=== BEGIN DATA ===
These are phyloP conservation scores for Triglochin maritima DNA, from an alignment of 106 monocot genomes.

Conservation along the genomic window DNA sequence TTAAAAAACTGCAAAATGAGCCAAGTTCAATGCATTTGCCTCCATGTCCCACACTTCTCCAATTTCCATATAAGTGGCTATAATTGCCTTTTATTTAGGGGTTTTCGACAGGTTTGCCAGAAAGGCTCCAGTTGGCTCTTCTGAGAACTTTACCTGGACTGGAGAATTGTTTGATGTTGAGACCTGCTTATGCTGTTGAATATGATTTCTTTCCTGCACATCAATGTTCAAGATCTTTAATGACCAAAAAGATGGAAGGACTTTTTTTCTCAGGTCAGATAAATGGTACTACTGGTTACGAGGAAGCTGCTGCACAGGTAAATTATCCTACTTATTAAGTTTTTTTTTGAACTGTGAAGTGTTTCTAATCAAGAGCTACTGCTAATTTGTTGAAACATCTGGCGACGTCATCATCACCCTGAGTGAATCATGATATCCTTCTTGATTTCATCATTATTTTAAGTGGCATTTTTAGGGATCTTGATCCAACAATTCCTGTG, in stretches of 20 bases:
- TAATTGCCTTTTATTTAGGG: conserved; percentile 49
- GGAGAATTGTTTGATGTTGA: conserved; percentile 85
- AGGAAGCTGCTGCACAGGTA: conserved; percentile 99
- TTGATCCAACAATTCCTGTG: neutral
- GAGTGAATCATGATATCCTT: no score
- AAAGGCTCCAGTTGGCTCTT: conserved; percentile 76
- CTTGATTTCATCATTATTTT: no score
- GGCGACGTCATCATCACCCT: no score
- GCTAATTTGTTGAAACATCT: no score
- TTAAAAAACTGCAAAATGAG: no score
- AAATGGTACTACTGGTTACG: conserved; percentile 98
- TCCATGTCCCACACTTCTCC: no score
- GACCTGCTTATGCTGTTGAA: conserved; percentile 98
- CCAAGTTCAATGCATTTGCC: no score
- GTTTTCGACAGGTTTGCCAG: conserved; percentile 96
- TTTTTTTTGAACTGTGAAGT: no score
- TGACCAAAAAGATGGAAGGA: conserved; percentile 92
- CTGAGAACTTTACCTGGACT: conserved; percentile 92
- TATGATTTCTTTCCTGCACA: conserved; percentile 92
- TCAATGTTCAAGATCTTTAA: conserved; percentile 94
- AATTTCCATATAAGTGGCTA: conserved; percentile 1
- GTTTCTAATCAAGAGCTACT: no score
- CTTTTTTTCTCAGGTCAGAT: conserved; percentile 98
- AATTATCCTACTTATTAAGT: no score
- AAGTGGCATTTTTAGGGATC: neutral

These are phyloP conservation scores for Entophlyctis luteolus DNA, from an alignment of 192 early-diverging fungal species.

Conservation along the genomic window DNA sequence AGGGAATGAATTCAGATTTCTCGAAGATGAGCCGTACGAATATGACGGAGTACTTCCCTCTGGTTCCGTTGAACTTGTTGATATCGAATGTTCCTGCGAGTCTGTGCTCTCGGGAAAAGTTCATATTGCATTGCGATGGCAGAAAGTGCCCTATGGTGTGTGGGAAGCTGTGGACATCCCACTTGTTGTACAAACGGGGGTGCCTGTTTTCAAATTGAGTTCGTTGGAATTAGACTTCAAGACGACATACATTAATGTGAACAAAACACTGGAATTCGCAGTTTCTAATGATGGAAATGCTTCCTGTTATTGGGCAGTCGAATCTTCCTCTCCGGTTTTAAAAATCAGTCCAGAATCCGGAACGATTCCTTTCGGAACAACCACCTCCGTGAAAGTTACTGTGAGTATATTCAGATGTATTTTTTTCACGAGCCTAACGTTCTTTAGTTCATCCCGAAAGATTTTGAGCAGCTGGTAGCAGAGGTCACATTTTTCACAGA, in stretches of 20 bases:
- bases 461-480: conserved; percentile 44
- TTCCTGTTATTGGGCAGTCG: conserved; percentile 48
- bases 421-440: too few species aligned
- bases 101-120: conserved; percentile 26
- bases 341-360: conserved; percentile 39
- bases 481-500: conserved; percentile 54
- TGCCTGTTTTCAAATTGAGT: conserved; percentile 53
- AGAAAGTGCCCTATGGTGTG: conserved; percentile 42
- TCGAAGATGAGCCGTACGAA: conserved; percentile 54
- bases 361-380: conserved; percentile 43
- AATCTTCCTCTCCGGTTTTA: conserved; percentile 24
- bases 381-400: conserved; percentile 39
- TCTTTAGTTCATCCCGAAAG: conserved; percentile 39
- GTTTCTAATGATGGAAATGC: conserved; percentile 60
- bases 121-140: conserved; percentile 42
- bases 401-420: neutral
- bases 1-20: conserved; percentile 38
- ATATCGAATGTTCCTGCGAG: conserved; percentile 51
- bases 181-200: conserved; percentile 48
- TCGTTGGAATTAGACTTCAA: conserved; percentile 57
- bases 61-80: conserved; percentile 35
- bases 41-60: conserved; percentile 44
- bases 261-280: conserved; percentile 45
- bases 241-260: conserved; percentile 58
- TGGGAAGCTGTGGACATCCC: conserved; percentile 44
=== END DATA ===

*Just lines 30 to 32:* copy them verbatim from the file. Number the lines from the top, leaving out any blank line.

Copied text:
- bases 461-480: conserved; percentile 44
- TTCCTGTTATTGGGCAGTCG: conserved; percentile 48
- bases 421-440: too few species aligned